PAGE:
A UK police source has told Sputnik that British law enforcement have no information to link the Amesbury suspected poisoning of a couple in their 40s to the widely publicized Skripal poisoning case, which took place in neighboring Salisbury in March.
The source said he felt that the media's response to the Amesbury incident has already been "excessive," adding that the investigation will continue and that the public will be informed based on the statements of police pending further developments. Police statements made to other media have been similarly conservative, emphasizing that they remain "open-minded" about the cause of the incident, and that further tests of the substance that poisoned the couple would continue.
British Tabloids: Russians Did It
However, despite police uncertainty, and just a few hours after the story broke, newspapers began comparing Amesbury to the Skripal case, whose poisoning the UK media and British government blamed on Russia, despite the fact that no evidence of Moscow's involvement has ever been presented.
The Sun's coverage may be the most blatantly accusation, running with the headline "POISON RIDDLE: Amesbury pair could've been poisoned with SAME nerve agent used on Skripals – as terror cops brought in." The newspaper spent much of its coverage of the Amesbury case talking about the Skripals, and even included a picture of a devious-looking Vladimir Putin, whom The Sun had accused just a day earlier of harboring a "two-man hit team" it claimed poisoned the Russian ex-spy and his daughter.
The Mirror too immediately jumped on the 'Skripal 2.0' bandwagon, categorizing the Amesbury news under its "Sergei Skripal" subsection, and even resorting to misquoting comments by Wiltshire Police Commissioner Angus Macpherson, who told the BBC that he had "no reason to think" the Amesbury incident was connected to the Skripal case. Instead, the Mirror paraphrased Macpherson as saying "there's present indication that the incident in Amesbury is connected to the Skripal case at present…"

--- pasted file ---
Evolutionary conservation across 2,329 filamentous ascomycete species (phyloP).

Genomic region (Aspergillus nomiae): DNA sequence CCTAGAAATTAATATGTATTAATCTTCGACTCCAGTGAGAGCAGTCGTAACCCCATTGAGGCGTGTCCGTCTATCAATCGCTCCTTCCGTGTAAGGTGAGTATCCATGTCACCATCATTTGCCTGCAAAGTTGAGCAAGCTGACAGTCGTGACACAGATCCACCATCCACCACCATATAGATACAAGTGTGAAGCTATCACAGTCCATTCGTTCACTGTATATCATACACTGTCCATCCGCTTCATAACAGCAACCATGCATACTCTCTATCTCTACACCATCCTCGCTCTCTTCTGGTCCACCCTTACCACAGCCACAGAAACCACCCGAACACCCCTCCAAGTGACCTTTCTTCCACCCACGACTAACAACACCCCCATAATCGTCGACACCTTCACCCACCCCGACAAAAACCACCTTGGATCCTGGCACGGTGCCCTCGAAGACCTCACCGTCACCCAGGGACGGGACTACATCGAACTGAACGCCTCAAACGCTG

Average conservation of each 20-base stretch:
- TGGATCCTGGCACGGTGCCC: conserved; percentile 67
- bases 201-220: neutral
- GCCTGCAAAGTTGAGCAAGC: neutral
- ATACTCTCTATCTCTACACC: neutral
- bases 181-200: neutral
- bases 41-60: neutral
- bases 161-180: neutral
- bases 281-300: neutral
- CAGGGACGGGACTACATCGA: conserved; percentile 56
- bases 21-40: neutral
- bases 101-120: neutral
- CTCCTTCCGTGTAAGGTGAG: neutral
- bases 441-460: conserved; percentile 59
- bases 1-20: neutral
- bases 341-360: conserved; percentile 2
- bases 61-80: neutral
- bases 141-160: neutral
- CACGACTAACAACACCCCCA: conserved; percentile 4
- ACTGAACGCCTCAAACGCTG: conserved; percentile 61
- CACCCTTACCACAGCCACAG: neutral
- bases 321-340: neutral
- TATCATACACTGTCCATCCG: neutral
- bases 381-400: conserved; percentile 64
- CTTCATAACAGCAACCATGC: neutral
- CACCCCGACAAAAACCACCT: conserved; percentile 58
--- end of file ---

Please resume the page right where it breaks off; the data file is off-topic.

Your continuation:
The Daily Express ran a similarly sensationalist headline: "Wiltshire major incident: Could this be another nerve agent attack like Salisbury?" and spent much of their article talking about the Skripal investigation. Last but not least was The Daily Mail, which mentioned the Skripals over a dozen times in its piece, including in the headline, and filled the story out with photos and video of Sergei and Yulia, along with a handy map of the region showing Amesbury's proximity to Salisbury.
Readers Not Buying It
However, judging by reader commentary, UK tabloid readers weren't impressed by coverage of Amesbury. The top rated comments in The Daily Mail called the story an "overreaction" to a likely drugs case, or a "fake news story" to "wrongly blame the Russians to divert from [the government's] EU-friendly agenda…"
"So you want to blame the Russians again? Or take a good look at the security of your own chemical warfare lab in the town," one reader recommended, pointing to the presence of the Porton Down chemical weapons facility 8 kilometers up the road from Amesbury.
Daily Express readers honed in on the fact that the paper, like others, made no reference to Porton Down. "If you mean another staged event, then yes, highly likely!!!" one reader quipped, responding to the provocative question in the paper's headline.
But tabloids weren't the only ones to jump to conclusions before any of the facts were known. Papers, news sites and television networks from The Guardian and The Evening Standard to NBC News, CNN, The Washington Post, The Globe and Mail and the The Australian all went with just slightly more muted variations of the tabloids' aggressive attempt to connect Amesbury to the Skripal case.
Russian ex-military intelligence agent Sergei Skripal and his daughter were found unconscious on a bench at a shopping mall in the town of Salisbury on March 4 after being exposed to what UK experts claimed was the A234 nerve agent.
Just days after the incident, Prime Minister Theresa May declared that it was "highly likely" that Russia was responsible for the poisoning, but presented no evidence to substantiate her claims. The allegations pushed London and its allies into a diplomatic spat with Moscow, leading to the expulsion of dozens of diplomats by both sides. In April, Russian Foreign Minister Sergei Lavrov stressed that Russia had not been provided with any evidence of involvement in the alleged poisoning. In May, President Putin said Skripal would be dead if he had been poisoned with a weapons-grade toxic agent. Yulia Skripal and her father were discharged from the hospital in April and May and taken to an undisclosed location.